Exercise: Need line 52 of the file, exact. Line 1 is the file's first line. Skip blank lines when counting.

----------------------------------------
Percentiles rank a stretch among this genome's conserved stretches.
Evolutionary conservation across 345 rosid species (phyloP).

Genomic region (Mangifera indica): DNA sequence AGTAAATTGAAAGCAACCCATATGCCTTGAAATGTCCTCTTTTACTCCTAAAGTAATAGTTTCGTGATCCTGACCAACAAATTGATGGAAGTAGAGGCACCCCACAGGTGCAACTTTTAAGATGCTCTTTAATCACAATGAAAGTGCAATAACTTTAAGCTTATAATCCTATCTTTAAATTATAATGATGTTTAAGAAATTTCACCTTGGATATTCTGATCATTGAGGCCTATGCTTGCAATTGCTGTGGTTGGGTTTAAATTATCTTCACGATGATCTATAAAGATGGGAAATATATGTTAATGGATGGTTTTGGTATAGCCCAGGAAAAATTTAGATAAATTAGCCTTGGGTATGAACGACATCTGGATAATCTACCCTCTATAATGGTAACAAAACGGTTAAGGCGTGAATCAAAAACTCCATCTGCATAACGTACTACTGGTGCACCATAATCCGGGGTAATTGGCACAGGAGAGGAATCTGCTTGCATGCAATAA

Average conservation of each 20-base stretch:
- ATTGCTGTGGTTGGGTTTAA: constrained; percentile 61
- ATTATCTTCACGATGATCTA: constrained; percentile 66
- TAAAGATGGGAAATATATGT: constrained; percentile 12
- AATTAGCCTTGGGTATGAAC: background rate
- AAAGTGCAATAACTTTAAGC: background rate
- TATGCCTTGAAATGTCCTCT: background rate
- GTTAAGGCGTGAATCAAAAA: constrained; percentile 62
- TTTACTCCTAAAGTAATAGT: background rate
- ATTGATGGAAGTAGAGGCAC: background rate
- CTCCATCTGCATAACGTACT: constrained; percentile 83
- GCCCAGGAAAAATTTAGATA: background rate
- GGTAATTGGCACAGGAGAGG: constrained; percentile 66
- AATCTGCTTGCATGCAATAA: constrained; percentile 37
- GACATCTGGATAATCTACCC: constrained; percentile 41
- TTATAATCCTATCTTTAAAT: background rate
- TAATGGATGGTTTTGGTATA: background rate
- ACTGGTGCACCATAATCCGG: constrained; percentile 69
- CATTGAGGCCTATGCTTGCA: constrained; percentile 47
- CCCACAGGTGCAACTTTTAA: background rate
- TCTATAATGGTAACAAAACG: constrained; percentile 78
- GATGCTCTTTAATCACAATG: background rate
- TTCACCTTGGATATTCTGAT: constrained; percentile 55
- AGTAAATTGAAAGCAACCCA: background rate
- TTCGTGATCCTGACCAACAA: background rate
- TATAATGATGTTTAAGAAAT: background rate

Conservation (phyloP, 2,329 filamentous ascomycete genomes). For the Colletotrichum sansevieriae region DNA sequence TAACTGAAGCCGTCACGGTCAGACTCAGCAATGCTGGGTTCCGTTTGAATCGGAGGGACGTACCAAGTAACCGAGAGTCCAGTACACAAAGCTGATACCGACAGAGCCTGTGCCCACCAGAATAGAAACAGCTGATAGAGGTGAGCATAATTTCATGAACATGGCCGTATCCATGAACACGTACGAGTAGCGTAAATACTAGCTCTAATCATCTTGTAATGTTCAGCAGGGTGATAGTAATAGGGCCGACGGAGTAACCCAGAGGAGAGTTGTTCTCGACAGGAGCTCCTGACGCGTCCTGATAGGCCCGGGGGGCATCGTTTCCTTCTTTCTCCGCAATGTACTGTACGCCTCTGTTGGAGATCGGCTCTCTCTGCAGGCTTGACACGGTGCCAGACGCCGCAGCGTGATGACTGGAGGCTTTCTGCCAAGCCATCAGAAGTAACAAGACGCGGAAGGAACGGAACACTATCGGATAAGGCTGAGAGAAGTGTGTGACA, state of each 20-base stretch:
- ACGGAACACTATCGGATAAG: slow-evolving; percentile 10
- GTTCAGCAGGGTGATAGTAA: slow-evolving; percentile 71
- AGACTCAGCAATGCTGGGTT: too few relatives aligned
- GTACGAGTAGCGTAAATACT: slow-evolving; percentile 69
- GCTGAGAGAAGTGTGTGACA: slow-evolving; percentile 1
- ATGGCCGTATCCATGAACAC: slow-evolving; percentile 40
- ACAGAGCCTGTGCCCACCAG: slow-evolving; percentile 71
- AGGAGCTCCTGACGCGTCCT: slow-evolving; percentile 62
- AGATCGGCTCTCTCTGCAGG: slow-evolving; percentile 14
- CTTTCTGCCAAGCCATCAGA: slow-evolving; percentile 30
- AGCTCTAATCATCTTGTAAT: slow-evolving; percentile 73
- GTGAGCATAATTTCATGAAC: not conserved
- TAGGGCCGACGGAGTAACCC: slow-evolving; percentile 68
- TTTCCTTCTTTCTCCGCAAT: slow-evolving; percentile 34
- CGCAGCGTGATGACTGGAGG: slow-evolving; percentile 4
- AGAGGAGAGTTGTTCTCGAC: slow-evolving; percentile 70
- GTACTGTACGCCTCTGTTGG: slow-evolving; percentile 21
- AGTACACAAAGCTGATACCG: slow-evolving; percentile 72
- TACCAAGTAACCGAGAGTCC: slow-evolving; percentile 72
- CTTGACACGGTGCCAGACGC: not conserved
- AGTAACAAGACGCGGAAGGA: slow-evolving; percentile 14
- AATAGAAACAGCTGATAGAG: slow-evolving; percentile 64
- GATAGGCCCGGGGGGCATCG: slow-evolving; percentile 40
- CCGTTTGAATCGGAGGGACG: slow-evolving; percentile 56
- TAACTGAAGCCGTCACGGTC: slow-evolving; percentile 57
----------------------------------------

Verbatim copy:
- AATAGAAACAGCTGATAGAG: slow-evolving; percentile 64